What is a "callback" in C and how are they implemented?

From the reading that I have done, Core Audio relies heavily on callbacks (and C++, but that's another story).

I understand the concept (sort of) of setting up a function that is called by another function repeatedly to accomplish a task. I just don't understand how they get set up and how they actually work. Any examples would be appreciated.

Answers


There is no "callback" in C - not more than any other generic programming concept.

They're implemented using function pointers. Here's an example:

void populate_array(int *array, size_t arraySize, int (*getNextValue)(void))
{
    for (size_t i=0; i<arraySize; i++)
        array[i] = getNextValue();
}

int getNextRandomValue(void)
{
    return rand();
}

int main(void)
{
    int myarray[10];
    populate_array(myarray, 10, getNextRandomValue);
    ...
}

Here, the populate_array function takes a function pointer as its third parameter, and calls it to get the values to populate the array with. We've written the callback getNextRandomValue, which returns a random-ish value, and passed a pointer to it to populate_array. populate_array will call our callback function 10 times and assign the returned values to the elements in the given array.


Here is an example of callbacks in C.

Let's say you want to write some code that allows registering callbacks to be called when some event occurs.

First define the type of function used for the callback:

typedef void (*event_cb_t)(const struct event *evt, void *userdata);

Now, define a function that is used to register a callback:

int event_cb_register(event_cb_t cb, void *userdata);

This is what code would look like that registers a callback:

static void my_event_cb(const struct event *evt, void *data)
{
    /* do stuff and things with the event */
}

...
   event_cb_register(my_event_cb, &my_custom_data);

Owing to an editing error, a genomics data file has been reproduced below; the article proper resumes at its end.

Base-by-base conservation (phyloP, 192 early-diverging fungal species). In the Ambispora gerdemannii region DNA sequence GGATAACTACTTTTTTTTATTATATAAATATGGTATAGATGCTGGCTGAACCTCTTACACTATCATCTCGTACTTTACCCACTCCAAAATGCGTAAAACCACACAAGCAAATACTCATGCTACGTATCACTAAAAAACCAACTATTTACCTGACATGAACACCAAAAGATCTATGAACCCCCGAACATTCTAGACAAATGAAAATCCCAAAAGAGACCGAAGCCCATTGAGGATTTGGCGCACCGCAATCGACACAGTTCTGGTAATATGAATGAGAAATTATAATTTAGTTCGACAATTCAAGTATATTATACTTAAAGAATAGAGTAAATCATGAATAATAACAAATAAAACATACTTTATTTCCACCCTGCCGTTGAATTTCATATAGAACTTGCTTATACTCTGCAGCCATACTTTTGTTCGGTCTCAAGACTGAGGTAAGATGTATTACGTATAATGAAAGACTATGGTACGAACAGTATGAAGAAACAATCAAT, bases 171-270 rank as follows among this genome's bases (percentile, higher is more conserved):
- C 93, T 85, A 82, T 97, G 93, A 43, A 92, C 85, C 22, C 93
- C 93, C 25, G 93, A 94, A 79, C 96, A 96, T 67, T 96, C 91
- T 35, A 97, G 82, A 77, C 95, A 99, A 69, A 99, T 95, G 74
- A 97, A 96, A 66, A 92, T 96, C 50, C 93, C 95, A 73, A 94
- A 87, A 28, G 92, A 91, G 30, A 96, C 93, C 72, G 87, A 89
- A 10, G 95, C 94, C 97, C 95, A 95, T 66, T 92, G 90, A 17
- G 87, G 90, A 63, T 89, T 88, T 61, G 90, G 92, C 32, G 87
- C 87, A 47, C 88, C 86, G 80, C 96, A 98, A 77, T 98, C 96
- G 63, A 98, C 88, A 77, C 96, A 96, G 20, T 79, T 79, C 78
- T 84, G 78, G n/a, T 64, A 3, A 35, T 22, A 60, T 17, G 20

...

In the internals of the event dispatcher, the callback may be stored in a struct that looks something like this:

struct event_cb {
    event_cb_t cb;
    void *data;
};

This is what the code looks like that executes a callback.

struct event_cb *callback;

...

/* Get the event_cb that you want to execute */

callback->cb(event, callback->data);

A simple call back program. Hope it answers your question.

#include <stdio.h>
#include <stdlib.h>
#include <unistd.h>
#include <fcntl.h>
#include <string.h>
#include "../../common_typedef.h"

typedef void (*call_back) (S32, S32);

void test_call_back(S32 a, S32 b)
{
    printf("In call back function, a:%d \t b:%d \n", a, b);
}

void call_callback_func(call_back back)
{
    S32 a = 5;
    S32 b = 7;

    back(a, b);
}

S32 main(S32 argc, S8 *argv[])
{
    S32 ret = SUCCESS;

    call_back back;

    back = test_call_back;

    call_callback_func(back);

    return ret;
}

A callback function in C is the equivalent of a function parameter / variable assigned to be used within another function.Wiki Example

In the code below,

#include <stdio.h>
#include <stdlib.h>

/* The calling function takes a single callback as a parameter. */
void PrintTwoNumbers(int (*numberSource)(void)) {
    printf("%d and %d\n", numberSource(), numberSource());
}

/* A possible callback */
int overNineThousand(void) {
    return (rand() % 1000) + 9001;
}

/* Another possible callback. */
int meaningOfLife(void) {
    return 42;
}

/* Here we call PrintTwoNumbers() with three different callbacks. */
int main(void) {
    PrintTwoNumbers(&rand);
    PrintTwoNumbers(&overNineThousand);
    PrintTwoNumbers(&meaningOfLife);
    return 0;
}

The function (*numberSource) inside the function call PrintTwoNumbers is a function to "call back" / execute from inside PrintTwoNumbers as dictated by the code as it runs.

So if you had something like a pthread function you could assign another function to run inside the loop from its instantiation.


Callbacks in C are usually implemented using function pointers and an associated data pointer. You pass your function on_event() and data pointers to a framework function watch_events() (for example). When an event happens, your function is called with your data and some event-specific data.

Callbacks are also used in GUI programming. The GTK+ tutorial has a nice section on the theory of signals and callbacks.


This wikipedia article has an example in C.

A good example is that new modules written to augment the Apache Web server register with the main apache process by passing them function pointers so those functions are called back to process web page requests.


A callback in C is a function that is provided to another function to "call back to" at some point when the other function is doing its task.